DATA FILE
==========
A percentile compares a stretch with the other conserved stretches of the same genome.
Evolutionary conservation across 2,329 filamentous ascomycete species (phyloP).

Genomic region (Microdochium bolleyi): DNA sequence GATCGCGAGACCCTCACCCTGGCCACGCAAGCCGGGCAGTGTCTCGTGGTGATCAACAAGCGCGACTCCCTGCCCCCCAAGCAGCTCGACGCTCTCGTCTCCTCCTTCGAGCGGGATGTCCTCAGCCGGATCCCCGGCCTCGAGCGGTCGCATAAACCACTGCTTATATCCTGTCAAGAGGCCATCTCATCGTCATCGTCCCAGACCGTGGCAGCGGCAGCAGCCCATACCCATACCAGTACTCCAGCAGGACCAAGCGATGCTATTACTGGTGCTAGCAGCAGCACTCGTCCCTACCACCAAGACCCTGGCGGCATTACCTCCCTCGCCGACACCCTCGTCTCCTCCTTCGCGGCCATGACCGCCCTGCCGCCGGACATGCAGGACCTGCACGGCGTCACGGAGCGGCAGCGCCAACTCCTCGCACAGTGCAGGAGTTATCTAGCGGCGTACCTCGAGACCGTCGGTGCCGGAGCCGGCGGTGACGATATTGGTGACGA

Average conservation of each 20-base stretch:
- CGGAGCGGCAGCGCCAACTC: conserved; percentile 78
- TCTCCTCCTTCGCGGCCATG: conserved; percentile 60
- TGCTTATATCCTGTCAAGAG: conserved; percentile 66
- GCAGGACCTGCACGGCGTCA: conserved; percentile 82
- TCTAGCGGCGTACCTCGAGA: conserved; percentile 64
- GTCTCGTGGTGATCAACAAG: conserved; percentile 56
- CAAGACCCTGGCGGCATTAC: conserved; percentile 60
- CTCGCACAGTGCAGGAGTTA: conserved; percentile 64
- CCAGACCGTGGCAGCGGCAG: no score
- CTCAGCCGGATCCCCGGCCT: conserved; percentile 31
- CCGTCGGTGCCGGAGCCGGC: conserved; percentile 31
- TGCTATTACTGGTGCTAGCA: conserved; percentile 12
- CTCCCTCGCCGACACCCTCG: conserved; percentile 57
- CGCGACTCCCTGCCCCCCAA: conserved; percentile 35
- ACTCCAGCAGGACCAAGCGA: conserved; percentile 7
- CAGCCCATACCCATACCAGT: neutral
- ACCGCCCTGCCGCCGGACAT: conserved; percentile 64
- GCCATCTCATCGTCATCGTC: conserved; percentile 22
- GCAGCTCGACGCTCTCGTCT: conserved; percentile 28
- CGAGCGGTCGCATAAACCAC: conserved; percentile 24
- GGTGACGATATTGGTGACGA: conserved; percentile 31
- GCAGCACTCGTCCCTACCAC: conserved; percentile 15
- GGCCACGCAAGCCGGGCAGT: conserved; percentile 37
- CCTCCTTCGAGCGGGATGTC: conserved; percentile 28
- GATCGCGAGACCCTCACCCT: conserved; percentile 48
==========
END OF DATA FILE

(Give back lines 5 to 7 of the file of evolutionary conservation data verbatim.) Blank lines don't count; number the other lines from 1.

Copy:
- CGGAGCGGCAGCGCCAACTC: conserved; percentile 78
- TCTCCTCCTTCGCGGCCATG: conserved; percentile 60
- TGCTTATATCCTGTCAAGAG: conserved; percentile 66